ESPE Abstracts (2018) 89 P-P2-179

Body Composition Parameters, Systemic Inflammation and Metabolic Syndrome Manifestations in Children and Adolescents

Eirini Christakia, Panagiota Pervanidoua, Despoina Bastakia, Eleni Valavania, Christina Kanaka-Gantenbeina, Dario Boschierob & Chrousos Georgea


aNational and Kapodistrian University of Athens, School of Medicine, First Department of Pediatrics, “Aghia Sophia” Children’s Hospital, Athens, Greece; bBiotekna Co, Venice, Italy


Introduction: Increased adiposity has been associated with smoldering systemic inflammation and metabolic syndrome manifestations, leading to further morbidity by increasing the risk for type 2 diabetes mellitus and cardiovascular disease in adults. Similar analyses have not been performed systematically in children and adolescents.

Hypothesis: This study investigates the interrelations between body composition parameters and indices of inflammation and metabolic syndrome.

Methods: One hundred twenty-one normal weight (40), overweight (22) and obese (59) children and adolescents (43 boys and 78 girls) were studied: Normal weight BMI z-score −0.1923±0.6, Overweight BMI z-score 0.922±0.4 and obese BMI z-score 2.669±1.3 children aged 5–15 years. Medical history, physical examination and anthropometry were obtained by a certified pediatrician. Body composition analysis was performed using an advanced bioimpedance apparatus (BIA-ACC, Biotekna Co, Venice, Italy) and fasting blood samples were withdrawn for measuring serum inflammatory and metabolic markers.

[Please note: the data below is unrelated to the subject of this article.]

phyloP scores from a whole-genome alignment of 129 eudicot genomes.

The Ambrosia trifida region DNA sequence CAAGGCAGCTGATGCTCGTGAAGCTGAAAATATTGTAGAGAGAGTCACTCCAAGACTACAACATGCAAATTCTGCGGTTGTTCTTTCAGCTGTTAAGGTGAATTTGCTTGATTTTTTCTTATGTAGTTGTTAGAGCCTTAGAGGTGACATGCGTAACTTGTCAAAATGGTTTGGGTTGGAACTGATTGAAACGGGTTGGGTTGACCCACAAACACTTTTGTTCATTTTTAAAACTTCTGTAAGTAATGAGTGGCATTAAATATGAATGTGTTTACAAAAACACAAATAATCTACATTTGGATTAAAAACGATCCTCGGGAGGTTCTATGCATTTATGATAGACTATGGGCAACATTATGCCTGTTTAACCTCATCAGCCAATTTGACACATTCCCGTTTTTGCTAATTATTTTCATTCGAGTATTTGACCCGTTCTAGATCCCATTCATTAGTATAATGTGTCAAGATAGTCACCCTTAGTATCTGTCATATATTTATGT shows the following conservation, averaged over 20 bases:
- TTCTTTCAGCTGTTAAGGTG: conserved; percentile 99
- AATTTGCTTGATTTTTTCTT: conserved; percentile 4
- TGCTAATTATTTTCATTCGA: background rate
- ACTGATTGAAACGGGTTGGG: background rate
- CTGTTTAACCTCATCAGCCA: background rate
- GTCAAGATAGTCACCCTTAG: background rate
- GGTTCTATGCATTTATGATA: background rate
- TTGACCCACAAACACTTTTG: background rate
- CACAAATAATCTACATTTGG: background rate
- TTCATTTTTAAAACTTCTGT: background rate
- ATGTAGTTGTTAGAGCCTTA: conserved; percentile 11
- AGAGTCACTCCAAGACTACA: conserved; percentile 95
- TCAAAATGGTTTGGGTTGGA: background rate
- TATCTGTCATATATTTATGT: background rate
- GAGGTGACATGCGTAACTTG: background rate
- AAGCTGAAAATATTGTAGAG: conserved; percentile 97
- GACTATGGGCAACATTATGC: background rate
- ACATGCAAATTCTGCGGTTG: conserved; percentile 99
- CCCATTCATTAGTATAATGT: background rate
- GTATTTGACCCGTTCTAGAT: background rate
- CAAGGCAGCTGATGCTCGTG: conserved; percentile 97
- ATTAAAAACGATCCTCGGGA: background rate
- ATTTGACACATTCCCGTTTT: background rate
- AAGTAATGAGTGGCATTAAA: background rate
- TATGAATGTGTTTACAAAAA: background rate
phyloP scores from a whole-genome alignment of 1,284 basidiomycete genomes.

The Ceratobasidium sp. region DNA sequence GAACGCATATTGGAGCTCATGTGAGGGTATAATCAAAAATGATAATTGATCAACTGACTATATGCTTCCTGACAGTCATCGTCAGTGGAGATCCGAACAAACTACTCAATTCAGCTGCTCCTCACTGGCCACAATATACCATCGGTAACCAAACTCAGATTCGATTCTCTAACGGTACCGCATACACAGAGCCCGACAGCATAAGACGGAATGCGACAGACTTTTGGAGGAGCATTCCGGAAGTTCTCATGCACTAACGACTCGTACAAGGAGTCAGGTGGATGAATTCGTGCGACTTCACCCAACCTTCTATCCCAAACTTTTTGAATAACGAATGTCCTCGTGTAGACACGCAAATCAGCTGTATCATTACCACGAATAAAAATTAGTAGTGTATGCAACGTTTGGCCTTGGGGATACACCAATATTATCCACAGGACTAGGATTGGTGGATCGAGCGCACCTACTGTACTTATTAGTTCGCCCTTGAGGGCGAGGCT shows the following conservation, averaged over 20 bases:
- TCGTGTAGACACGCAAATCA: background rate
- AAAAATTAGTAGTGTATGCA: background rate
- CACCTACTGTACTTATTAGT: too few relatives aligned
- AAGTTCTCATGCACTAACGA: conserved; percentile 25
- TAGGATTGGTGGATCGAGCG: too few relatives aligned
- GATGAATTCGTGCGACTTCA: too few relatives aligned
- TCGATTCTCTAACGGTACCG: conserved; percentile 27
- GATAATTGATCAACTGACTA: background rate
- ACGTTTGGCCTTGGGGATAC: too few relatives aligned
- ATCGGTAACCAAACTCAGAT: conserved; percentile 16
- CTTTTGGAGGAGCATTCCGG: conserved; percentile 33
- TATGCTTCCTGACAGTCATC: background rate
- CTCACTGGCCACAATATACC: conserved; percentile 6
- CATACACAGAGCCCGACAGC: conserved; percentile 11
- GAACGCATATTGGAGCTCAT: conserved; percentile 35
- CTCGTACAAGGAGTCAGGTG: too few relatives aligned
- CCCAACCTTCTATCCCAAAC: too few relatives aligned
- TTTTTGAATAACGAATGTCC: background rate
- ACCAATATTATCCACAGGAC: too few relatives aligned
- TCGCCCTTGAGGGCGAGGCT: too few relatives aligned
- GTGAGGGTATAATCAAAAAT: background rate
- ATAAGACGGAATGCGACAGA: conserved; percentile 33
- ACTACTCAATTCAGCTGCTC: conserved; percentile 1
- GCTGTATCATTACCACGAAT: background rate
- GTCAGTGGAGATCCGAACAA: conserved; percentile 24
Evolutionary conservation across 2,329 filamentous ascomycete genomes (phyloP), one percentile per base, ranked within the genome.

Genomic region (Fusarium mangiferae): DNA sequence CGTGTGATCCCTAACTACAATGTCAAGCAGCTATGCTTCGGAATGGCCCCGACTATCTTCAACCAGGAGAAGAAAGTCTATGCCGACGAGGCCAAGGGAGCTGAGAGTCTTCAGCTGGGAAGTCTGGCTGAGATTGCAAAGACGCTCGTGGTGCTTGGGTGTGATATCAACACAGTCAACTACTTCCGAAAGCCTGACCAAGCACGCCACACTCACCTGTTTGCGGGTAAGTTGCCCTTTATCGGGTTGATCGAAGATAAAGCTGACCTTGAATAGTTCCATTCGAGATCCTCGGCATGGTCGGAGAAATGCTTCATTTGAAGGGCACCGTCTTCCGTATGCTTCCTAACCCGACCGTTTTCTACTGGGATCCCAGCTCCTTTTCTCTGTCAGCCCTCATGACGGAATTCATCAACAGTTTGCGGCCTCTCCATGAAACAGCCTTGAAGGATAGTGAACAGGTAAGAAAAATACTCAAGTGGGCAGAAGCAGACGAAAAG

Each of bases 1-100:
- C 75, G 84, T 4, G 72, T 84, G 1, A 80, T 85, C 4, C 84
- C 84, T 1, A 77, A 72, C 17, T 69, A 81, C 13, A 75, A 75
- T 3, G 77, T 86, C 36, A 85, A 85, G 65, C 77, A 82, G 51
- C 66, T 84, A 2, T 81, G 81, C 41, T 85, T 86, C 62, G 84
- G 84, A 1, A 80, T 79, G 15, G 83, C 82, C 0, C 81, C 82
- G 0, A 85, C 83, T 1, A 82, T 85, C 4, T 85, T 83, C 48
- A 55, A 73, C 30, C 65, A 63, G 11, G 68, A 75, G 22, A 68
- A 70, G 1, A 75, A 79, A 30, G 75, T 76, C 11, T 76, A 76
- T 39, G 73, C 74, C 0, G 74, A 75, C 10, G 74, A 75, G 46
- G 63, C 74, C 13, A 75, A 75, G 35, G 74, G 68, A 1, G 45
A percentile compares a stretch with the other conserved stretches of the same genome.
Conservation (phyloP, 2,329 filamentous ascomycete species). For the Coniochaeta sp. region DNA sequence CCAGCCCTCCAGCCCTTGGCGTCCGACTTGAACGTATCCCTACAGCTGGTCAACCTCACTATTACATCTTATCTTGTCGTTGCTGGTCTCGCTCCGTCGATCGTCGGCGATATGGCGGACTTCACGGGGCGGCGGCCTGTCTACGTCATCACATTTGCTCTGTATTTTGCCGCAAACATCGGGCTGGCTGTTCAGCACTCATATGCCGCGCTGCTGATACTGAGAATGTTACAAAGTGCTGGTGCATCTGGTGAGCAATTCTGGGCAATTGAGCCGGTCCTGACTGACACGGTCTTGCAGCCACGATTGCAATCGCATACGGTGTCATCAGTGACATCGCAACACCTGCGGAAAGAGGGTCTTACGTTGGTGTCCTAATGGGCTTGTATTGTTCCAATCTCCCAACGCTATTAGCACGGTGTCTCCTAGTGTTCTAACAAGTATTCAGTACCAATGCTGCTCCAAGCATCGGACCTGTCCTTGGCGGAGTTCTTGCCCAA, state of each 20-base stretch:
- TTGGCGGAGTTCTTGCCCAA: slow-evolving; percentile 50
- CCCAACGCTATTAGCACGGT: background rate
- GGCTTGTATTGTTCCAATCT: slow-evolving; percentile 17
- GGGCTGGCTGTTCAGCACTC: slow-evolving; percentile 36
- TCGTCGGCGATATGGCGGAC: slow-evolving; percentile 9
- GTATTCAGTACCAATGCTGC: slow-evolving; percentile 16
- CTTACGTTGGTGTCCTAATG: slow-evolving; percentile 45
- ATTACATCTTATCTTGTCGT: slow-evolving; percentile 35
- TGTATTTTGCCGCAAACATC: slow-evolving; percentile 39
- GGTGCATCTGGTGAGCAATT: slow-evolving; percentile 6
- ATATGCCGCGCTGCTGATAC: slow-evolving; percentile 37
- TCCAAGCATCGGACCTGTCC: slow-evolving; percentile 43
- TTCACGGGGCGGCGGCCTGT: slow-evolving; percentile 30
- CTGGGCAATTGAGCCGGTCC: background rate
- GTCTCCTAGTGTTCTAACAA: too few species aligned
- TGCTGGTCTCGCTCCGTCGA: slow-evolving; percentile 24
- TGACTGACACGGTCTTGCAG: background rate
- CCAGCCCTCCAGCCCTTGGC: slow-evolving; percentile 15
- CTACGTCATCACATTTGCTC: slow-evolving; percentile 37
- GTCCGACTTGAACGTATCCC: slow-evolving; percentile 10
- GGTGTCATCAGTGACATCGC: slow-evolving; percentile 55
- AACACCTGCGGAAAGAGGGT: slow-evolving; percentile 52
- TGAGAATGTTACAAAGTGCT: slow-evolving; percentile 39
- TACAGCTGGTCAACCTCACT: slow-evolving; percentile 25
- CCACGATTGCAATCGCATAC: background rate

Results: Body fat mass (BFM) both as an absolute value in Kg and as a percentage of body mass was positively associated with morning fasting insulin (P=0.000 and P=0.000 respectively), hsCRP (P=0.000 and P=0.000, respectively), ferritin (P=0.014 and P=0.002, respectively), uric acid (P=0.000 and P=0.000 respectively), triglycerides (P=0.000 and P=0.000, respectively), SGPT (P=0.042 and P=0.006, respectively) and γGT(P=0.000 and P=0.000, respectively) concentrations. BFM as an absolute value in Kg and as a percentage was negatively associated with high density lipoprotein (P=0.002 and P=0.000, respectively) and iron (P=0.002 and P=0.000, respectively) concentrations. Extracellular water percentage was positively associated with insulin (P=0.000) and hsCRP (P=0.011), while skeletal muscle mass both as an absolute value in Kg and as a percentage (%) of body mass were also respectively associated with insulin (P=0.000 and P=0.000) and hsCRP (P=0.05 and P=0.009) concentrations. Moreover, insulin levels correlated positively with glucose levels estimated by the BIA-ACC apparatus (P=0.000). All the above statistical analyses are adjusted for sex and Tanner pubertal stages.

Conclusion: Body fat accumulation in children is associated with elevated inflammatory and metabolic syndrome markers. Bioelectric impedance can be a direct screening and monitoring tool for the assessment of metabolic disorders in children and adolescents. Further studies are needed to evaluate the pathophysiologic mechanisms mediating these effects in children.

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